How much do you need to retire? When it comes to superannuation and retirement savings, it seems that size really does matter. There are other considerations of course, but for the most part the focus will be on finances when people aim to “improve” their post-work life prospects.
The question of how much retirement savings any particular person needs to squirrel away to be able to live to their expectations in their golden years is made all the more complicated by several unknown factors. No-one knows, for example, how long they will live or what medical necessities could surface to strain the coffers.
Some guidance is available however from Super Guru, a website run by the non-profit Association of Superannuation Funds of Australia (ASFA). Super Guru releases a “retirement standard” every quarter. This is a benchmark for the annual budget needed by Australian individuals and couples to fund either a “comfortable” or “modest” standard of living in their post-work years.
The updated quarterly figures reflect inflation and provide an objective outline of the budgets that singles and couples would need to spend to support their chosen lifestyle.
Super Guru’s recent release of figures, for the March 2018 quarter, shows that the super accumulation balances needed for a “comfortable” retirement are $545,000 for singles and $640,000 for couples. In annual pension payout terms, this equals $42,764 and $60,264 respectively. Details of what these amounts mean for spending capacity are in the table below.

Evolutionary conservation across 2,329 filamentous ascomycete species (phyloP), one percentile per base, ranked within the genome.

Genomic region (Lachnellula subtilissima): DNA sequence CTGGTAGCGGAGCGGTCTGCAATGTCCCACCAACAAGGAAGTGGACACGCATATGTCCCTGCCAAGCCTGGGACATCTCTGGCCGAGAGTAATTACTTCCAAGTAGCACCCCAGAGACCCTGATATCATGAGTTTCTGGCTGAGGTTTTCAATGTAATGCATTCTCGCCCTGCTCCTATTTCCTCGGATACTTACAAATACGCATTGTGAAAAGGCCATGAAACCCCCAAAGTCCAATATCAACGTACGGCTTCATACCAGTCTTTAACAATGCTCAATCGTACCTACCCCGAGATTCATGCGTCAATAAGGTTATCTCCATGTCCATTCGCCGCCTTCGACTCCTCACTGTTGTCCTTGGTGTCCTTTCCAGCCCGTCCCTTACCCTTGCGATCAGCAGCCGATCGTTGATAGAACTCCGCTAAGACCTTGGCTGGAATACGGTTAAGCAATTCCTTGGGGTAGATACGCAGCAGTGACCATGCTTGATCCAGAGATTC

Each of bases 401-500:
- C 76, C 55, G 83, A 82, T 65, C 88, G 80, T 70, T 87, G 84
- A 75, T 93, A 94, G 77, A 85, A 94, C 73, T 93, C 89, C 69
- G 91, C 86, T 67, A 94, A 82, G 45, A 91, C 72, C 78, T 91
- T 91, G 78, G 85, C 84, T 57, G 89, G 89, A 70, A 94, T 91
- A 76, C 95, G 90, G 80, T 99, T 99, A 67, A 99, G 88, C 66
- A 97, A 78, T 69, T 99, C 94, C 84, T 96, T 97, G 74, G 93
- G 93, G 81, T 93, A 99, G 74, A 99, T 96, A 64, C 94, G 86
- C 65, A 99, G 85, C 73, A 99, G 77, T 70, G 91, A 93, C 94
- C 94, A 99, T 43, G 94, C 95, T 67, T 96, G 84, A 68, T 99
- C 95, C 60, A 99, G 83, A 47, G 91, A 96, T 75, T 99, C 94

By way of comparison, note that the government Age Pension base rate (before payment of supplements) is $21,222 for singles and $31,995 for a couple. “The Age Pension is designed to provide a ‘safety net’ for those who do not have enough superannuation or other financial resources to provide an adequate retirement income. So the Age Pension works in conjunction with superannuation,” Super Guru says. “Most people – women in particular – will continue to be eligible for a full or part Age Pension, supplemented by whatever superannuation benefits they receive.”
ASFA notes that as people age, their spending requirements also change. It estimates the net impact of the various factors at play mean that by age 85 annual budgets would reduce by around $1,000 a year for “modest” lifestyles, and $5,000 a year for “comfortable” lifestyles.
As far as measuring what these different lifestyles entails, Super Guru has produced the following comparison table (and includes a retiree taking the Age Pension only).